Proposition 13 and Its Offspring: For Good or for Evil?
The answer to the question posed in the title depends on which model of local government behavior is operative. If it is the median-voter/benevolent-dictator model, then property tax limits can only be for evil. If it is the Leviathan/budget-maximizing-bureaucratic model, then property tax limits have the potential to improve the welfare of local resident voters. From this perspective, I reassess the empirical literature on state-imposed limits on local property taxes and conclude that the evidence can be interpreted as supportive of the notion that the Leviathan model may be operative and thus that property tax limits have the potential to improve welfare.
Volume (Year): 52 (1999)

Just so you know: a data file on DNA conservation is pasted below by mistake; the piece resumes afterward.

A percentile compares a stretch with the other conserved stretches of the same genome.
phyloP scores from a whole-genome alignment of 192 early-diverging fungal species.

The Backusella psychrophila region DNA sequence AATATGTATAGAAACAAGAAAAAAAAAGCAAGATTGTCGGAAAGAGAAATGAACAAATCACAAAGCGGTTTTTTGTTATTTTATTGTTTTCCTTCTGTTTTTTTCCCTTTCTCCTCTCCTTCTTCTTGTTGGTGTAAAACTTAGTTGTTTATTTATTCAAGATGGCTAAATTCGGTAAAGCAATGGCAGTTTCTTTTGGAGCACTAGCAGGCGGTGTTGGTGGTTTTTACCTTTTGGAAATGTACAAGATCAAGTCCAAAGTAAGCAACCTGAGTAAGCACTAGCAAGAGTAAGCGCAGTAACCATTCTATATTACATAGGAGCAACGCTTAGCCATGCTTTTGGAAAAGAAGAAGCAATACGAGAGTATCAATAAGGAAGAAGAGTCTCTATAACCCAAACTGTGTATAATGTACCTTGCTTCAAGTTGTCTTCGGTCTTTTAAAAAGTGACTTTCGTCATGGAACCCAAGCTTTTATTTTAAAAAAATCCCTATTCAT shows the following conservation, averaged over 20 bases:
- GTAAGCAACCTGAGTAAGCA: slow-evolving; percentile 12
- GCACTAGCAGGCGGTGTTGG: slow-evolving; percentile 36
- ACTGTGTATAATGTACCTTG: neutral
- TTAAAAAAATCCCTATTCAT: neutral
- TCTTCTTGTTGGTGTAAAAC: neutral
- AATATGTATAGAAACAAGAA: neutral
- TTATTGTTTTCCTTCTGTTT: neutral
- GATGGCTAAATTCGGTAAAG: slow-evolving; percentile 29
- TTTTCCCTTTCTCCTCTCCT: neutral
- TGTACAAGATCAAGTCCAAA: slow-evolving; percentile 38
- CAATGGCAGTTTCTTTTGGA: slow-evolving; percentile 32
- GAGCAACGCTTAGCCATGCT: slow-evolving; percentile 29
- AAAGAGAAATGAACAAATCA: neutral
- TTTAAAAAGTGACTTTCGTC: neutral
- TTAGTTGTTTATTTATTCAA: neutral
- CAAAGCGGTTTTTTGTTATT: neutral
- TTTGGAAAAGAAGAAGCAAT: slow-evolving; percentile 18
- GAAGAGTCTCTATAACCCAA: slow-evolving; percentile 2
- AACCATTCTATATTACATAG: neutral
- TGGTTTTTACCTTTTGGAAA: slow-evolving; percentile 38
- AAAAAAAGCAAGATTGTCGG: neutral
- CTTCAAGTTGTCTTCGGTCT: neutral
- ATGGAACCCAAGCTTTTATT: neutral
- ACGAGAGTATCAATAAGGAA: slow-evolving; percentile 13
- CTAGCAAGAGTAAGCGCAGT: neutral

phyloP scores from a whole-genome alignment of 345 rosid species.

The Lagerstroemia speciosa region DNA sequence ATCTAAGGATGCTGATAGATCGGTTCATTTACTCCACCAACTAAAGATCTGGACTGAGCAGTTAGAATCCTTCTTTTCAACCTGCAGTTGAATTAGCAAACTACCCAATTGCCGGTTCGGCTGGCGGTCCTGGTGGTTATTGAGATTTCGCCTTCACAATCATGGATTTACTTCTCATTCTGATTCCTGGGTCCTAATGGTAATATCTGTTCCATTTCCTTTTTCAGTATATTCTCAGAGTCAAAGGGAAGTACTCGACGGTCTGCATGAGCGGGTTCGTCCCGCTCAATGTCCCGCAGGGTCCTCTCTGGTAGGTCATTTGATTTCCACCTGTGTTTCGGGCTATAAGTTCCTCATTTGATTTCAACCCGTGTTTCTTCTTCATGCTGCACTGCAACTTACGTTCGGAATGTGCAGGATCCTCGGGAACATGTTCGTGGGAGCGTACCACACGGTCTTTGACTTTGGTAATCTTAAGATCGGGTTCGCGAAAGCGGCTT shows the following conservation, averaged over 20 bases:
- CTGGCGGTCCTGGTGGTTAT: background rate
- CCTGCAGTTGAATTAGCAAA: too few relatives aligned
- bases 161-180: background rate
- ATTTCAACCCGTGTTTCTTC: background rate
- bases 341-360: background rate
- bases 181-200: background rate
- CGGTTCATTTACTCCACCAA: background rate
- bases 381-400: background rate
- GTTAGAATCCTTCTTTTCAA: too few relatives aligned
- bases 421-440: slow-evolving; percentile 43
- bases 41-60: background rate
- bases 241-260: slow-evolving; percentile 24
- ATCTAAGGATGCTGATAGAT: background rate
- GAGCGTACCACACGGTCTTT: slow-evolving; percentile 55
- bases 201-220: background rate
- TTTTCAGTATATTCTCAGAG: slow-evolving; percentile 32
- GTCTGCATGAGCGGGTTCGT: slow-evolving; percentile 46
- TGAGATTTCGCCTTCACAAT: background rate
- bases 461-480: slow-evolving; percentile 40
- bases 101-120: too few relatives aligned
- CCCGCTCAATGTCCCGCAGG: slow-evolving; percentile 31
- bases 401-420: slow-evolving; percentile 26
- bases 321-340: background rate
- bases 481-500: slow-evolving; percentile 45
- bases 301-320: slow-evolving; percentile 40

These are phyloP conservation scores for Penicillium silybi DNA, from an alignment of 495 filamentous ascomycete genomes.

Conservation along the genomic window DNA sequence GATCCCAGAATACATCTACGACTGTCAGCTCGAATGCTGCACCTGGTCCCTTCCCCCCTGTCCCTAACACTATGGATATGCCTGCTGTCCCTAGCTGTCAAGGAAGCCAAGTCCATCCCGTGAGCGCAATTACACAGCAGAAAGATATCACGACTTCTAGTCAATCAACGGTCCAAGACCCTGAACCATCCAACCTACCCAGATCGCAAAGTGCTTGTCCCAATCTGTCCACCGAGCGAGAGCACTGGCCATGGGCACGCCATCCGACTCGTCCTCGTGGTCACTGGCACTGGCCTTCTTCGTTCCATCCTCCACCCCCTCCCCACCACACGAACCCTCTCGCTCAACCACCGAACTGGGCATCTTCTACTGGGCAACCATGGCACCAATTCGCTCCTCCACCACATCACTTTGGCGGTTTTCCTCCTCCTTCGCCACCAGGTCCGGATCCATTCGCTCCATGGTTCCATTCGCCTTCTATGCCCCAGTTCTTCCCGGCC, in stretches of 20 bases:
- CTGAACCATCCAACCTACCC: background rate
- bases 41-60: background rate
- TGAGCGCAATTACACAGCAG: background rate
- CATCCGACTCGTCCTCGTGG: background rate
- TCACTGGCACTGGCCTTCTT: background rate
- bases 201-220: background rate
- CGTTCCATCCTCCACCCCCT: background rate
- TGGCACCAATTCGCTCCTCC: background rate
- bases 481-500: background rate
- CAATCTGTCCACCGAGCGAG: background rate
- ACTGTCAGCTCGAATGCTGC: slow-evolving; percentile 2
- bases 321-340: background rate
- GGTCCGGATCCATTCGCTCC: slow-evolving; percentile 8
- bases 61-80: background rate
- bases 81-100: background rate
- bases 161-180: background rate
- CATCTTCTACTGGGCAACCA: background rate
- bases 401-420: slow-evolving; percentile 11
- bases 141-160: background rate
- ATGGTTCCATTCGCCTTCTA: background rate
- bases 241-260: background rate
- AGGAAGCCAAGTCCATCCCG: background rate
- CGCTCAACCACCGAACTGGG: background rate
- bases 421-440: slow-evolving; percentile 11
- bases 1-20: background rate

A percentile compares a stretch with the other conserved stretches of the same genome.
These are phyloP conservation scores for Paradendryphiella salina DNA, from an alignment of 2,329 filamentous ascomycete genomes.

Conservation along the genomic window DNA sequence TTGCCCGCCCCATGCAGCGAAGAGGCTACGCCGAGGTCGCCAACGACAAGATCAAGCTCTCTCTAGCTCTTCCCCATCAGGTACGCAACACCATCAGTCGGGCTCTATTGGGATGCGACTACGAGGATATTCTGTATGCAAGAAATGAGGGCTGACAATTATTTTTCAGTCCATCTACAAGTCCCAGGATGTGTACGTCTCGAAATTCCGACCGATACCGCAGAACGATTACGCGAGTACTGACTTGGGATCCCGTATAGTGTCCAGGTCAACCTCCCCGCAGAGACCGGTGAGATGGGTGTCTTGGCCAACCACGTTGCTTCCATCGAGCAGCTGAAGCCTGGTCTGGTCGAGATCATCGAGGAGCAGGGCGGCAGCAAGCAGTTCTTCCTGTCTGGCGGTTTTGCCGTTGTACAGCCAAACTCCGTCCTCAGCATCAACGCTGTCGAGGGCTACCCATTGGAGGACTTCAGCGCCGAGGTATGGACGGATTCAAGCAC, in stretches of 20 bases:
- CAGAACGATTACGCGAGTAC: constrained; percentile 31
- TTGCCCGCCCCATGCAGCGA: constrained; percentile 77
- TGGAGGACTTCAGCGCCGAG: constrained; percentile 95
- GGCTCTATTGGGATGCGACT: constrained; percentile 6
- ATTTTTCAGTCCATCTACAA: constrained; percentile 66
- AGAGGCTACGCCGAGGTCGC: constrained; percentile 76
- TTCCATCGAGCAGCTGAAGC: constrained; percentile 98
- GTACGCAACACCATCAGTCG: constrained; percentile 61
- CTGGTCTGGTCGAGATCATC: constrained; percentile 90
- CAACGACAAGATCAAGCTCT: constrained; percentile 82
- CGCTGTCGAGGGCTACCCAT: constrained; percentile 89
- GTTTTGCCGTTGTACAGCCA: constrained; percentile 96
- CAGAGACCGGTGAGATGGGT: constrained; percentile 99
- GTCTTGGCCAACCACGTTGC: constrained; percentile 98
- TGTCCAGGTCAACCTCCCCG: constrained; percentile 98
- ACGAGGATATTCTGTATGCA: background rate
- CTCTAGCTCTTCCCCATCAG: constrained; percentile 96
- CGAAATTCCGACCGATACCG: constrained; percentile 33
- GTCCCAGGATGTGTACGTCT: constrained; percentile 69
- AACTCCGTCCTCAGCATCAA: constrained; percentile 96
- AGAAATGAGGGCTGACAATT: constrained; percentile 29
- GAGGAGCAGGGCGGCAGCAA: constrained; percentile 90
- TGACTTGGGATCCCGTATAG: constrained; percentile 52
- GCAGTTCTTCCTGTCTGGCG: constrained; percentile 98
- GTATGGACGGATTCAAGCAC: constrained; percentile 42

Issue (Month): n. 1 (March)
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- David M. Cutler & Douglas W. Elmendorf & Richard J. Zeckhauser, 1997.
"Restraining the Leviathan: Property Tax Limitation in Massachusetts,"
NBER Working Papers
6196, National Bureau of Economic Research, Inc.
- Cutler, David M. & Elmendorf, Douglas W. & Zeckhauser, Richard, 1999. "Restraining the Leviathan: property tax limitation in Massachusetts," Journal of Public Economics, Elsevier, vol. 71(3), pages 313-334, March.
- David M. Cutler & Douglas W. Elmendorf & Richard Zeckhauser, 1997. "Restraining the Leviathan: property tax limitations in Massachusetts," Finance and Economics Discussion Series 1997-47, Board of Governors of the Federal Reserve System (U.S.).
- Downes, Thomas A. & Dye, Richard F. & McGuire, Therese J., 1998. "Do Limits Matter? Evidence on the Effects of Tax Limitations on Student Performance," Journal of Urban Economics, Elsevier, vol. 43(3), pages 401-417, May.
- Downes, Thomas A, 1996. " An Examination of the Structure of Governance in California School Districts before and after Proposition 13," Public Choice, Springer, vol. 86(3-4), pages 279-307, March.
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